By Shep Hyken
There is a term in the customer service world that is often misused or misunderstood. That term is omnichannel. I have had many conversations with clients about the omnichannel experience, and I’ve even shared content about it with our subscribers in the Shepard Letter and my videos. It’s time to bring it back with what may be the perfect example.
First, let’s talk about the basic definition. It all started with a concept known as multi-channel. This was about different ways customers could communicate with you. For example, they could use phone or email. That’s two channels. Today there are many others, such as text, social media, apps, and more. It doesn’t matter how many channels you have, once you get past one, you are in the world of multi-channel. The problem is that while multi-channel gives you options to choose your favorite method of communication if you switch from one channel to the next, you typically have to start the conversation over.
Then the phrase omnichannel came around. This meant that you could cross from one channel to the next and have seamless conversations. That’s where people get confused. What does that really mean? Well, here’s my “perfect” example to describe the omnichannel experience, which by the way, is what you want to provide for your customers.
I bought my wife one of those high-end electronic massagers to use whenever her muscles are tight after a tough workout. I was so excited to give it to her. As she unwrapped it, she was excited as well. That was until we plugged it in. When we did, nothing happened.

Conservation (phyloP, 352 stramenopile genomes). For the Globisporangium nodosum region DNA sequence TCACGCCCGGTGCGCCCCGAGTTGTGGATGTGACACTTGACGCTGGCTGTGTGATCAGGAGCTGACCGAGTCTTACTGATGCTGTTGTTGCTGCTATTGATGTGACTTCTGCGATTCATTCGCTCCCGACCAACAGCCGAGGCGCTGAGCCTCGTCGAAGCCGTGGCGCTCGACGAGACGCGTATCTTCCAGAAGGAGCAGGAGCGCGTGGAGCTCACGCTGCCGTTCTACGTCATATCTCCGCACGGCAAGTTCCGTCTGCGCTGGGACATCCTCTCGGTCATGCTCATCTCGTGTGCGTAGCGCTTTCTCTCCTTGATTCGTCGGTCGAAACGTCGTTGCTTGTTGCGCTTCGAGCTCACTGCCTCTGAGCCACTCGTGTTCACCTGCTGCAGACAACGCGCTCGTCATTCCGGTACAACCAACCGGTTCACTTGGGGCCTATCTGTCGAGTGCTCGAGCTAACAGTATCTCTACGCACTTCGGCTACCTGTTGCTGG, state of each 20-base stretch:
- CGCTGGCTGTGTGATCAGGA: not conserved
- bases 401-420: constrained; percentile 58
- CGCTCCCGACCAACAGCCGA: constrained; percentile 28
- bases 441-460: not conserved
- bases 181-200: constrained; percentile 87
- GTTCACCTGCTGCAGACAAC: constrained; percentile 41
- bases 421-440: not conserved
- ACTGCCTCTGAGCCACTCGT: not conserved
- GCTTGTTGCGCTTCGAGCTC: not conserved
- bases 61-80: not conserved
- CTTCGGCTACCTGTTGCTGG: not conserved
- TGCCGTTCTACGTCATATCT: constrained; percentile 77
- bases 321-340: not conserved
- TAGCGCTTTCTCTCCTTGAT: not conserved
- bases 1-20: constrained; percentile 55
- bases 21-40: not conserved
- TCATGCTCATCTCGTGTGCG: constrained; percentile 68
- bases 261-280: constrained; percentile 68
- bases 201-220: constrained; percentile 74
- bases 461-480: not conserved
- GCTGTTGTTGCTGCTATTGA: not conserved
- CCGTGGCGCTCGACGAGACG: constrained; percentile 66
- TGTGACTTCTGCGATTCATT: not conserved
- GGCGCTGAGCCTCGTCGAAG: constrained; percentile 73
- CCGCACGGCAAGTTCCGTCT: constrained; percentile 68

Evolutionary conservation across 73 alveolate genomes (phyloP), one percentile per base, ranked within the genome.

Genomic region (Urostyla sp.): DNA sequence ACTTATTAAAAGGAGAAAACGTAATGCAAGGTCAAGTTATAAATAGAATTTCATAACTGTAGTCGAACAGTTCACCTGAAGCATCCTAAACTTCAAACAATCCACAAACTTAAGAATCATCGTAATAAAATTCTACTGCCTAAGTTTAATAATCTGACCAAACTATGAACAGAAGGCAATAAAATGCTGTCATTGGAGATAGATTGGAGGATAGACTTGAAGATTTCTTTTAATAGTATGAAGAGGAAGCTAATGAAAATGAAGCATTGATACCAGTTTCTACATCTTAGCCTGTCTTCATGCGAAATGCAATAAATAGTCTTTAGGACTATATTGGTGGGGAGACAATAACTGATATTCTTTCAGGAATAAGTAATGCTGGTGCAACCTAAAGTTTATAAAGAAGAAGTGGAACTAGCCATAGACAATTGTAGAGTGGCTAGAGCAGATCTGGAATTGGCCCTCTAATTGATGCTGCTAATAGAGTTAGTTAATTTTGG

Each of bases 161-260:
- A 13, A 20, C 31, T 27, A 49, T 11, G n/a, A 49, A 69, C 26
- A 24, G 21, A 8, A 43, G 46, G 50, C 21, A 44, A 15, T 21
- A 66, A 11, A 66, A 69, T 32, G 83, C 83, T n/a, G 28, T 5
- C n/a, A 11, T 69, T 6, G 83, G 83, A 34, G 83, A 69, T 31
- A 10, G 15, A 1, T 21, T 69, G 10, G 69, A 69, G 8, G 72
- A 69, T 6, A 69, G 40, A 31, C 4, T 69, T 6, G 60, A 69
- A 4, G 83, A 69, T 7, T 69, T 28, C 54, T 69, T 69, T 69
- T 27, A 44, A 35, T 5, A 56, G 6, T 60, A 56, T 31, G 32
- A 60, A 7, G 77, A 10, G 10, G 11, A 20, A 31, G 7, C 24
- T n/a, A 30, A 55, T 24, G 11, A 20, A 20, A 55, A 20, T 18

Maybe the battery wasn’t charged, so I connected the charger and let it sit for a few hours. We came back and turned it on, and again, nothing happened.
I immediately went to the company’s website, opened the FAQ (Frequently Asked Questions) page, but didn’t find my answer. A pop-up window asked if I needed help, so I started to interact via chat. It could have been an AI-infused chatbot or a human typing back. It didn’t matter. The result was a request to send a video of the problem or have a video chat, like Facetime, with them so they could see if I was properly charging and turning on the unit. So, I shot a quick video of me connecting the charger and showing them that the on/off light wasn’t coming on. I sent it to them and within a few minutes, I received an email that confirmed there was definitely something wrong with my unit and they would send a new one. Just two hours later, I received an email notifying me that a new massager was on its way. Two days later it arrived.
In that scenario, I used the website FAQ, live chat, video, and email. The conversation crossed seamlessly and flawlessly from one channel of communication to the next. A perfectly executed omnichannel experience.
So, now does omnichannel make sense?